SAFER's first campaign was over testing and warnings. At first state officials wouldn't meet with anglers. So SAFER took petitions into the neighborhoods where the anglers live, and found allies like the Alviso and Native American Health Centers. CalEPA officials were pressured into a meeting finally, but tried to blow it off, according to SAFER members who were present. Finally, anglers went to Sacramento, and testified before the Senate Rules Committee. They threatened to return to testify against the CalEPA budget.
That got attention. Suddenly, CalEPA was much more willing to talk.
Regulators finally reached an agreement with SAFER, and posted warnings in six languages on the biggest piers. The Regional Water Quality Control Board was given $173,000 for a testing program to identify the toxins in the fish.
Last December it released its report. As SAFER members had feared, the tests found excessive levels of PCBs, mercury, dioxins, pesticides and metals in a number of fish varieties. The highest concentrations were found in white croaker, or kingfish, routinely caught and eaten by anglers. The worst concentrations of toxins were at the Dumbarton Bridge, Fremont forebay (where Coyote Point is located) and the San Mateo Bridge in the south bay, and in 10 other locations to the north.
It's no wonder that Sanchez doesn't fish anymore. Most SAFER members don't.
"It's not fair to deprive people of such a basic food," Sanchez says. "It's true that pollution affects everybody, but poor people depend on the fish more. It's not always a luxury. And if we eat it, and we get sick, we have no health insurance. We have a big problem."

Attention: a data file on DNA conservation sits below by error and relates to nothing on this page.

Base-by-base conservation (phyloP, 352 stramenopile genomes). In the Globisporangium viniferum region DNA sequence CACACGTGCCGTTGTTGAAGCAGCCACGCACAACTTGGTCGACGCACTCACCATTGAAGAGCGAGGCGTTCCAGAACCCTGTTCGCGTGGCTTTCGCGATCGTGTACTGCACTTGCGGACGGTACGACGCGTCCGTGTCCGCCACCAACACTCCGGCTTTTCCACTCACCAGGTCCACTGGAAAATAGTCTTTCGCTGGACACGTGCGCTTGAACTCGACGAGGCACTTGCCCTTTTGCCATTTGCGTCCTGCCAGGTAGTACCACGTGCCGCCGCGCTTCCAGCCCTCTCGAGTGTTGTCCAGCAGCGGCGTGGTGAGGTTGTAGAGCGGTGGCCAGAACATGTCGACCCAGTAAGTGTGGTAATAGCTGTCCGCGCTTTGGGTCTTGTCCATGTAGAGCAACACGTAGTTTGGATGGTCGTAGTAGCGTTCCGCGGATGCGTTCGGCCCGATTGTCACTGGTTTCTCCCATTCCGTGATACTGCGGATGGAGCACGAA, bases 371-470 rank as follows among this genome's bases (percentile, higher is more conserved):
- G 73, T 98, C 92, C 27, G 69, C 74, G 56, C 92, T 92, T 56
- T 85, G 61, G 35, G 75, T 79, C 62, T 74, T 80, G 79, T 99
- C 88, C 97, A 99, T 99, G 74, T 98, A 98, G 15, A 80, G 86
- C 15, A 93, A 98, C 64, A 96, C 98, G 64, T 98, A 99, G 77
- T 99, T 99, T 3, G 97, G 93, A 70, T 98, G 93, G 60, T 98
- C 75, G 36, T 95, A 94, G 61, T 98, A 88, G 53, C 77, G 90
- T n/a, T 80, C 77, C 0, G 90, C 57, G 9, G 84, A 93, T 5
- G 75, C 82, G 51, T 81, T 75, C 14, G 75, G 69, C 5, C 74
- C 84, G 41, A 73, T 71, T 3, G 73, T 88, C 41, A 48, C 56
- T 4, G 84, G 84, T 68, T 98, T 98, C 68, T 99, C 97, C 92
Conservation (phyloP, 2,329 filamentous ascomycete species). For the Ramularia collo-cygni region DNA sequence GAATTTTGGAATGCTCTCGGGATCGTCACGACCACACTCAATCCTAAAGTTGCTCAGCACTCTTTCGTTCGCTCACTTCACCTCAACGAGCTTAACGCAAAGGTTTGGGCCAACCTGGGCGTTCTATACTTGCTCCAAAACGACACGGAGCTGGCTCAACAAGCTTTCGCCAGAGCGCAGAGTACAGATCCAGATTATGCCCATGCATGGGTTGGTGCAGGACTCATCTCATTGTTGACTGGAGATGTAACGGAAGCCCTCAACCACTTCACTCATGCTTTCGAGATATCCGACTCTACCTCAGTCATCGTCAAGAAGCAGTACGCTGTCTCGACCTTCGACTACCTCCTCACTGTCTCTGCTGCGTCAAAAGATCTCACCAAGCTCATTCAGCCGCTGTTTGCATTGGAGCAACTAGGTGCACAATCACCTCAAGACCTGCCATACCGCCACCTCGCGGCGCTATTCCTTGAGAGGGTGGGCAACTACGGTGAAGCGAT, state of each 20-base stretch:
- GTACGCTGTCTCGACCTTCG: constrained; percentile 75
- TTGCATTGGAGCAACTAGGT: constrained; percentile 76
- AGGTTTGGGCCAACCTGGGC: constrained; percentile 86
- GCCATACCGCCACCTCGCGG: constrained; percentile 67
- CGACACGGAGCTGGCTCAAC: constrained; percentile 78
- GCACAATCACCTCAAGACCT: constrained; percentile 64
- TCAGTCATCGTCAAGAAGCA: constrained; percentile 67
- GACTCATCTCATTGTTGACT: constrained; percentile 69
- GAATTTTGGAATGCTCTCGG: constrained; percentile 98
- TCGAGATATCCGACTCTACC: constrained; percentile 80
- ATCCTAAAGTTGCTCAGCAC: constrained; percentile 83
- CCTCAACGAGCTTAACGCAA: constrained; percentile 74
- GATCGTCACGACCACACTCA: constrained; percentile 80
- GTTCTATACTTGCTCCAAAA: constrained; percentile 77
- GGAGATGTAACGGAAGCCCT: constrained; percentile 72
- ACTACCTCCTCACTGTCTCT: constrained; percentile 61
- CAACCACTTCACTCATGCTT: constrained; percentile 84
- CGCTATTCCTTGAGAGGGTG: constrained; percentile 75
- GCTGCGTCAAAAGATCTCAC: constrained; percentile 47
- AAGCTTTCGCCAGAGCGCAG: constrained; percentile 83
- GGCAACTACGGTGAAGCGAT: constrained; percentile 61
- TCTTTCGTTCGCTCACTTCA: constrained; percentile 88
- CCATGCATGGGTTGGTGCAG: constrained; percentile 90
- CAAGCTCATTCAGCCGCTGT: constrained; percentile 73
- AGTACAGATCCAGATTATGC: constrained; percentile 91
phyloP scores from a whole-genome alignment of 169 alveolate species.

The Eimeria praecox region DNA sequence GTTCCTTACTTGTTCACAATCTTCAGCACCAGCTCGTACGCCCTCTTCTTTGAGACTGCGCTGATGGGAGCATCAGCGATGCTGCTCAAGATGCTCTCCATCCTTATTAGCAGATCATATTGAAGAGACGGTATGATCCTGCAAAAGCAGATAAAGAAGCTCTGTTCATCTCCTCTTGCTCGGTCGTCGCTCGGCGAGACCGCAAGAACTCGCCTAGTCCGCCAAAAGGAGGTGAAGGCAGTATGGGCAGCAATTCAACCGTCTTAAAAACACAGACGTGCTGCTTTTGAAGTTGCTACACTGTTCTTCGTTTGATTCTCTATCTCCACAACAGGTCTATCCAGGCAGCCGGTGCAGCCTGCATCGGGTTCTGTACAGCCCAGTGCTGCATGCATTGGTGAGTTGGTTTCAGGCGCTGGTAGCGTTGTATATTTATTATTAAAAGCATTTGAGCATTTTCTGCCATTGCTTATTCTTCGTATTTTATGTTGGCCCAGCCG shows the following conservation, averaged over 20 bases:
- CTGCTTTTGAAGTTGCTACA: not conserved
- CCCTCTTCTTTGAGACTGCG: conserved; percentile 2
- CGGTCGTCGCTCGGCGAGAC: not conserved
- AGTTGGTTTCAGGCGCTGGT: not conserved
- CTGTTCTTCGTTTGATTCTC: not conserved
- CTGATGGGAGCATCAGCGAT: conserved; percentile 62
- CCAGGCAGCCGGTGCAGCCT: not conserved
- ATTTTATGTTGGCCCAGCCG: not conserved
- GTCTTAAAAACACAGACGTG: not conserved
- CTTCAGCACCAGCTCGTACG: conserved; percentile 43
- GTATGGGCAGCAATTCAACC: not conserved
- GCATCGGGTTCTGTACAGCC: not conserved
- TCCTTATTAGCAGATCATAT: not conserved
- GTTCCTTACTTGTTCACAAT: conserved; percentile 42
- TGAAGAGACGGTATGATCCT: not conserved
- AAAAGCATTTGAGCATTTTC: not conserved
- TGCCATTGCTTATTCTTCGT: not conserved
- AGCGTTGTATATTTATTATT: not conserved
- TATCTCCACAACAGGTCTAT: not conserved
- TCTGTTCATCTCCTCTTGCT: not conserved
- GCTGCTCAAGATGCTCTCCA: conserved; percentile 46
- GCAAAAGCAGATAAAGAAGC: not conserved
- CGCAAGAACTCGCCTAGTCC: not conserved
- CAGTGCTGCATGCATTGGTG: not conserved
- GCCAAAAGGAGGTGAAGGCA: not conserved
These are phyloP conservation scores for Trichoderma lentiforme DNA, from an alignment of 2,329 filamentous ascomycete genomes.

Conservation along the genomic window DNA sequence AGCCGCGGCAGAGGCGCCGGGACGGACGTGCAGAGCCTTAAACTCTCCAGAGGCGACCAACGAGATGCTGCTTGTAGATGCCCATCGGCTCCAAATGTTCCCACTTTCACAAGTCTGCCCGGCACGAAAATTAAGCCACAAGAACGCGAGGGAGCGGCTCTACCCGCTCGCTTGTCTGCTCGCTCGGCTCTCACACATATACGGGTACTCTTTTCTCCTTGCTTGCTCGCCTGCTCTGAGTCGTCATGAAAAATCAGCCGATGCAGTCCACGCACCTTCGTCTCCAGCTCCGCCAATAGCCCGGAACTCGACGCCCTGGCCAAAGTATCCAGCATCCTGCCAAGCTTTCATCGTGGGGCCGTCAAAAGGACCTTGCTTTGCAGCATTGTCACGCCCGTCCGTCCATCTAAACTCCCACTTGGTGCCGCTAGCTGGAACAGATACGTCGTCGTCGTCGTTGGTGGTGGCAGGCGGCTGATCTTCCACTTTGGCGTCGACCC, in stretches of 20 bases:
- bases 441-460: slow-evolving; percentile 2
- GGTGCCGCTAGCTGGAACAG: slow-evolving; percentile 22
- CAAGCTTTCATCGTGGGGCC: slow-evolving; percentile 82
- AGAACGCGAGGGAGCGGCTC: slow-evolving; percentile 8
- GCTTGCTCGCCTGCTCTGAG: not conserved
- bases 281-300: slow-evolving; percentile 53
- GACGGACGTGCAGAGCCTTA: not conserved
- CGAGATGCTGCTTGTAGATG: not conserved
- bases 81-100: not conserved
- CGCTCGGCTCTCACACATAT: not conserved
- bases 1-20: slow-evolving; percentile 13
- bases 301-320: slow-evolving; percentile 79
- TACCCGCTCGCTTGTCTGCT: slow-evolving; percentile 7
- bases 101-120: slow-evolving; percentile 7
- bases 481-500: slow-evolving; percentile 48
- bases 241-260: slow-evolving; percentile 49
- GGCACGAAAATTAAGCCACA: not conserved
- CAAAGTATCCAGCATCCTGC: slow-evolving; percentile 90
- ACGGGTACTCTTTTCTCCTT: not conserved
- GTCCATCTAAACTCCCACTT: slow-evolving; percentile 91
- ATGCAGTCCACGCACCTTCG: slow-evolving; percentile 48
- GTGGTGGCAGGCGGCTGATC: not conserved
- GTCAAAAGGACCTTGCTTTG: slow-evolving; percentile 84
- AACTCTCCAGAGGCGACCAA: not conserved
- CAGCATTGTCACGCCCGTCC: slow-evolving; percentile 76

At the end of last year, CBE's two campaigns had reached fundamental questions. The campaign around the southbay sewage treatment plants had been a success. But it had taken seven years, and it hadn't yet touched the bay's biggest plant, located by the Bay Bridge, and operated by the East Bay Municipal Utilities District. SAFER had successfully organized anglers, and had forced the state to test fish and post warnings. "But testing and warnings are just Band-Aids, a means to an end," Chin says. "They don't make fish safe to eat, or clean up the bay."
So CBE took the next logical step - using community organizing to cut toxic pollution at the EBMUD plant. Last fall SAFER members changed the organization's name. The initials are still the same, but now they stand for San Francisco Bay Advocates For Environmental Rights. The change was significant. It meant that SAFER would expand north, and that it would begin reaching out to community residents concerned about pollution beyond the anglers themselves.
Taking on EBMUD also required more from SAFER members. They had to become better-educated about the sources and kinds of toxic pollution in the bay, and, in order to participate effectively, they had to agree on what they wanted EBMUD to do. So SAFER set up study meetings, at first for its own members. "The anglers are still the backbone," Chin says, "because they're the ones most at risk." But SAFER also organized educational meetings at places like the Oakland Independent Support Center, a homeless shelter, and in local schools. Over 100 people eventually participated.